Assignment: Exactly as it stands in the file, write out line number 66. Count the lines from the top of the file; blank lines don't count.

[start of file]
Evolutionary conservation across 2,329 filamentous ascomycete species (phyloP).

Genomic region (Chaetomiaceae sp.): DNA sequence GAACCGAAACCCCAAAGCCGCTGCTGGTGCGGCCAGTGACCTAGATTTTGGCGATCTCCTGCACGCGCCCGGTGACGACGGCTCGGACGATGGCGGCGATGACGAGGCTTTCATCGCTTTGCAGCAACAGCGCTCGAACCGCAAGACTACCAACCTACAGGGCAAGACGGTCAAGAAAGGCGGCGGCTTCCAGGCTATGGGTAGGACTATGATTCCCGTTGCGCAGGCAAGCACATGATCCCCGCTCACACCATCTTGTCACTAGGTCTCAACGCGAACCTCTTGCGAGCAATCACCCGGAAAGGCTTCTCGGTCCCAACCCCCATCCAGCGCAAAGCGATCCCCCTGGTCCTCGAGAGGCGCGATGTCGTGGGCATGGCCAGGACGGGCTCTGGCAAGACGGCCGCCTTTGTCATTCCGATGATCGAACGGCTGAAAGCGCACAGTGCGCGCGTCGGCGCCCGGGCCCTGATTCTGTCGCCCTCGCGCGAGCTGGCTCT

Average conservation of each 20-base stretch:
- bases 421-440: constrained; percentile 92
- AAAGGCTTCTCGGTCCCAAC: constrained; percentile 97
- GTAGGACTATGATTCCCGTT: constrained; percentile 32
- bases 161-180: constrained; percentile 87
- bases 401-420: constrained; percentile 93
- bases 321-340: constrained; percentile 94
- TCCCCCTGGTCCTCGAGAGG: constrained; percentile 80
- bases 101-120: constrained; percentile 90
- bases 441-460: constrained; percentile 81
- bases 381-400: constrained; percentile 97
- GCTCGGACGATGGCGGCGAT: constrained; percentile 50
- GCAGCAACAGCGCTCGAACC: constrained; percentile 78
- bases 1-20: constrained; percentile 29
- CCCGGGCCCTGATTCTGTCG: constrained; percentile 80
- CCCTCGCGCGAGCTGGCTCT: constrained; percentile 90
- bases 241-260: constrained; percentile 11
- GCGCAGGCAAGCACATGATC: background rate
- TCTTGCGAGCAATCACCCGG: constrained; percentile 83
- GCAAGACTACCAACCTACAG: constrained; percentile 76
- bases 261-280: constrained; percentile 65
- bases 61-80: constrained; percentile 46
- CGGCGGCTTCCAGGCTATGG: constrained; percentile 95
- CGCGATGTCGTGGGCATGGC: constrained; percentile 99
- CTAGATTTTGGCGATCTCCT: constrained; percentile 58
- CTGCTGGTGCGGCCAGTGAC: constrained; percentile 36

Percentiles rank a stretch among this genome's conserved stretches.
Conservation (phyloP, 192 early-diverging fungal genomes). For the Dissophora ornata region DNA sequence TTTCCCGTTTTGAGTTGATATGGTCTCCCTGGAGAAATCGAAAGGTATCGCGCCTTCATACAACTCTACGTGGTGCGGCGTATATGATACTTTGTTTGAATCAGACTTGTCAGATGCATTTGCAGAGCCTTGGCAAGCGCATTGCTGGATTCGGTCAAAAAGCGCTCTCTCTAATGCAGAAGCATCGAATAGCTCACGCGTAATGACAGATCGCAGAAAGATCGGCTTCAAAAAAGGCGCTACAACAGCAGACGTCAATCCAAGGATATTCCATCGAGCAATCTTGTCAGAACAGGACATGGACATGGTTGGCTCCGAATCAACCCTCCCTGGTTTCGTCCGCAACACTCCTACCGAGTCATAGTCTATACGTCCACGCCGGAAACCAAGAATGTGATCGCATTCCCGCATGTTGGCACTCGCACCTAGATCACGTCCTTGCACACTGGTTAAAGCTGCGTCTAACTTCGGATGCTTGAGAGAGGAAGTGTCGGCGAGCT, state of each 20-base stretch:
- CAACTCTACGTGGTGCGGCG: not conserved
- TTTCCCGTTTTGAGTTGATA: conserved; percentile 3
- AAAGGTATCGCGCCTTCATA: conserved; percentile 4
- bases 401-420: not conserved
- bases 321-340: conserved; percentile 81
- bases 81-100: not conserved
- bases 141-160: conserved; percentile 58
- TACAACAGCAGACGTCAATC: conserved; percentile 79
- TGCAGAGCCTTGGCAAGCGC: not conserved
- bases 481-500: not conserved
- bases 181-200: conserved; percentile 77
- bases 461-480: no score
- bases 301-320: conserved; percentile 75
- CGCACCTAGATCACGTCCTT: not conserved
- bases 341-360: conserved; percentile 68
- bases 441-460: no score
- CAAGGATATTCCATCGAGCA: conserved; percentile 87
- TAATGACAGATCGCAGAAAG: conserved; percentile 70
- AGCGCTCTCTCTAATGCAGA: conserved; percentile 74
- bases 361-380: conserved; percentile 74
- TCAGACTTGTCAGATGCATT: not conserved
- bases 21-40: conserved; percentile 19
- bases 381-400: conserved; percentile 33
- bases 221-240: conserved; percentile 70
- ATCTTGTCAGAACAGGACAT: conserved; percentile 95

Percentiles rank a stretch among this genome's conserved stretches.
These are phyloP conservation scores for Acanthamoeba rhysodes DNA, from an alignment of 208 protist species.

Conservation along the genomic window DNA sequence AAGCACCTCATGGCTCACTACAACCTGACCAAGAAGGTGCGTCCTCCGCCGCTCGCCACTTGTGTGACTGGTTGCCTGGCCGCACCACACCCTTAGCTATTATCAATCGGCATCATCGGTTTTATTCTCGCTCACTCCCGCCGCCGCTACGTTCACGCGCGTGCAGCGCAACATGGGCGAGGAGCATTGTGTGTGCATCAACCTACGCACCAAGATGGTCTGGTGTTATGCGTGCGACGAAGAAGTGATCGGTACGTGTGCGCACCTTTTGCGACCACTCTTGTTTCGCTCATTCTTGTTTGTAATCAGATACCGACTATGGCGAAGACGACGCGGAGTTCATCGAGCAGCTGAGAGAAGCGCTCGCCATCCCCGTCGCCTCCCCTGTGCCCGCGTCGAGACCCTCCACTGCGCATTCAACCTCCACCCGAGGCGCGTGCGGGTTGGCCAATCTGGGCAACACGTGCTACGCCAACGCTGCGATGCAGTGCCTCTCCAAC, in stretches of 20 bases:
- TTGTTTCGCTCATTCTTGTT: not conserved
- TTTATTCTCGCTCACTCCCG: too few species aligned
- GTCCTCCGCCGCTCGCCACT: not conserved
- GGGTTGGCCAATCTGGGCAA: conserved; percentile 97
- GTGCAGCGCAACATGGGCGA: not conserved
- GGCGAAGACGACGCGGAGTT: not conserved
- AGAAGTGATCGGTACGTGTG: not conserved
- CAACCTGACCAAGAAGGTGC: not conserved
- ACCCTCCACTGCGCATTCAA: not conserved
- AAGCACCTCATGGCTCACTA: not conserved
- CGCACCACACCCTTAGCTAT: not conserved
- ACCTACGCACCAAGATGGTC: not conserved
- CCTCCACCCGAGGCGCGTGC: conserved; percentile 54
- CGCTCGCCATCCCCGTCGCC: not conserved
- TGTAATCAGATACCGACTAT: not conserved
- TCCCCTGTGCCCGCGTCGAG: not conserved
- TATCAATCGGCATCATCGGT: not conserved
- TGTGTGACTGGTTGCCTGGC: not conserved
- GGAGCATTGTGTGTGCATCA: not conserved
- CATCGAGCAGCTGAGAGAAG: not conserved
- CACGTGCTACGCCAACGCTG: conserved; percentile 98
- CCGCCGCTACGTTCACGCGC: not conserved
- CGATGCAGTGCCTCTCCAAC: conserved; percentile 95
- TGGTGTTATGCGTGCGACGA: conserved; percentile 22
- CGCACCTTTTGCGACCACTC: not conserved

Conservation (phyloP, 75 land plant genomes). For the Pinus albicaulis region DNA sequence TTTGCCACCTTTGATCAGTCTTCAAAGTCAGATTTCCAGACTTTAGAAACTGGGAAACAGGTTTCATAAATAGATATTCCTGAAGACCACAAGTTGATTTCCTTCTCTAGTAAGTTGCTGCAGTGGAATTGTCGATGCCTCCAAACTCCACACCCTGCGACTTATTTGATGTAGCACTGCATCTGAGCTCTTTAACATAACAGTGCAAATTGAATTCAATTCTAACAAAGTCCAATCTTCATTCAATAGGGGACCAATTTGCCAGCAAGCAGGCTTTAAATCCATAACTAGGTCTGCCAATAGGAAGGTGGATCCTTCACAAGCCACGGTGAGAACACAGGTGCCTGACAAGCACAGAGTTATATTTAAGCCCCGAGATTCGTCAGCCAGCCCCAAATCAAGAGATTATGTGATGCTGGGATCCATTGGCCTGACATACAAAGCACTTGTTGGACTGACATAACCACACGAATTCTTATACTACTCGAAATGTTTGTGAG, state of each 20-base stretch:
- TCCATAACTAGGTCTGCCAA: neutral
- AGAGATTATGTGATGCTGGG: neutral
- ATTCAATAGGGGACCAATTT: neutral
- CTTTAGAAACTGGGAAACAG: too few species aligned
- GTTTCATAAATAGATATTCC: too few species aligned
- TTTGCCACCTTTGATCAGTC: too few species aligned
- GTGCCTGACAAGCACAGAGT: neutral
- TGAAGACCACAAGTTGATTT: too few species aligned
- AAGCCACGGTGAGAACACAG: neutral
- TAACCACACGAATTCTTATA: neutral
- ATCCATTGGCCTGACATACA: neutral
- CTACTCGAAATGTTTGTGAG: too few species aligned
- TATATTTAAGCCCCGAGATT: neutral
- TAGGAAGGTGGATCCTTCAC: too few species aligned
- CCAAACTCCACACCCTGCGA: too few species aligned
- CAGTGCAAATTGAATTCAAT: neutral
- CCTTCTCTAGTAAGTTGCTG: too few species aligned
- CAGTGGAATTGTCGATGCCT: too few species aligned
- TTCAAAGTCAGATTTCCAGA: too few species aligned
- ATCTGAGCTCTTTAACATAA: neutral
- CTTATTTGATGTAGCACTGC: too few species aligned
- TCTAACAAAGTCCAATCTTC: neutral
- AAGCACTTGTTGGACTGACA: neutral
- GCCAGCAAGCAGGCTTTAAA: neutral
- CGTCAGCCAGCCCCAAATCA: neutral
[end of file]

- CAACCTGACCAAGAAGGTGC: not conserved